If the decedent died intestate (without a Will), the Court will appoint a Personal Representative, called the Administrator, who typically has the same rights and duties as a named Executor. A Court-appointed Administrator is likely to be the surviving spouse or next of kin.
If probating the Will is necessary, an Application to Admit Will to Probate should be filed with the Court. A short hearing will be held, during which the Court will determine if the Will is valid (if there is a Will), appoint and swear in the Personal Representative (Executor or Administrator), and issue documents authorizing the Personal Representative to act on behalf of the estate (Letters Testamentary).
These documents allow the Personal Representative to identify and collect the decedent’s property. (For example, a bank may require Letters Testamentary before allowing the Personal Representative to access the decedent’s accounts.)
Assets are classified as probate or non-probate. Non-probate assets are those which pass to the recipient automatically, without the need for probate. Non-probate assets include joint bank accounts with right of survivorship, life insurance policies with named beneficiaries, or real property with Transfer on Death deeds. These assets will pass according to the contract, plan, or policy, rather than the Will. On the rare occasion that a decedent had only non-probate assets at his death, probate may not be necessary.
Probate assets are everything else the decedent owned, and pass according to the Will or Intestacy Laws.
Once the Personal Representative has identified the decedent’s assets and debts, she should determine who will receive the assets and to whom the debts are payable. One of the Personal Representative’s most important duties is to pay the estate’s debts and distribute the remaining assets. Formal notice of probate must be given to each beneficiary and each creditor of the estate. Within 90 days of the Personal Representative being appointed, she should file an Inventory, Appraisement, and List of Claims with the Court, identifying the decedent’s assets and debts, along with their values. To preserve the decedent’s privacy, the Personal Representative may choose to file an affidavit in lieu of the Inventory, and simply distribute the Inventory to the beneficiaries and creditors.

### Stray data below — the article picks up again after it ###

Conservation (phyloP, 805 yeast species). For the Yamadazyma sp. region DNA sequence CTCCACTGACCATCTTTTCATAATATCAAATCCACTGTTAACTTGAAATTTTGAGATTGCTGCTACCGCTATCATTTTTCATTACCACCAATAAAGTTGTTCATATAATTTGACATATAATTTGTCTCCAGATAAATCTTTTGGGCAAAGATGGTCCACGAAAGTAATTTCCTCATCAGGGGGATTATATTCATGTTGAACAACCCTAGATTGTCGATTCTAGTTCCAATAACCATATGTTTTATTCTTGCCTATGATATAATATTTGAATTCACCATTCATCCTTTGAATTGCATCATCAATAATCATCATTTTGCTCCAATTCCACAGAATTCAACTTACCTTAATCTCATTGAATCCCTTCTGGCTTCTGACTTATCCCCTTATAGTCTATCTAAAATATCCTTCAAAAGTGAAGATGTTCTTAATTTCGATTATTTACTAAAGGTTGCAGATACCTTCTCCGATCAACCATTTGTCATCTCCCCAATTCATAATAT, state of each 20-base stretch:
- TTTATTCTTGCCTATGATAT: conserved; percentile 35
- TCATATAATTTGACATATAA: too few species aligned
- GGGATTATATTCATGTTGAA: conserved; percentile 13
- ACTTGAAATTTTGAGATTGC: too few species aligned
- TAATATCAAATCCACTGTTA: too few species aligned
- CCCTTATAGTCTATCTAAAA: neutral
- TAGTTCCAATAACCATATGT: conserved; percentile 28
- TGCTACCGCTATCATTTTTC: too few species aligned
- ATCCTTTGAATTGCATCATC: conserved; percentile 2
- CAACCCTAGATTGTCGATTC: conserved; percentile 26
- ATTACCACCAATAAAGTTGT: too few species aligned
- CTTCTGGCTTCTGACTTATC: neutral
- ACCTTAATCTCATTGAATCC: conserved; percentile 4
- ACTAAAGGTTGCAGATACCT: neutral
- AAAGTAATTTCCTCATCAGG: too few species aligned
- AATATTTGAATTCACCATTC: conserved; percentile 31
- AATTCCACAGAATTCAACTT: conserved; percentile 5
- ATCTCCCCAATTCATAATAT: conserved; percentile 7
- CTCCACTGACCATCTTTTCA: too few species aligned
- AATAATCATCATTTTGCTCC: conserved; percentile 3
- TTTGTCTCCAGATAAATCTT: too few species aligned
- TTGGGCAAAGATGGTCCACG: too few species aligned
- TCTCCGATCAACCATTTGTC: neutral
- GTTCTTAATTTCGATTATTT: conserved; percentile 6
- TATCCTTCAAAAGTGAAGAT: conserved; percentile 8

An important factor in probate proceedings is whether the administration of the estate will be Dependent or Independent. A Dependent Administration requires constant Court supervision; the Personal Representative needs Court permission for almost every act she takes on behalf of the estate. The process of seeking and obtaining the Court’s authorization for these acts greatly increases the cost of probate: more paperwork, more hearings, and more time spent on the case by the attorney.
In an Independent Administration, the Personal Representative has much more independence and can perform most of her duties without specific Court authorization. This saves a considerable amount of time and money in the probate process. In most cases, the Court will allow an Independent Administration if the Will provides for one or if all beneficiaries agree.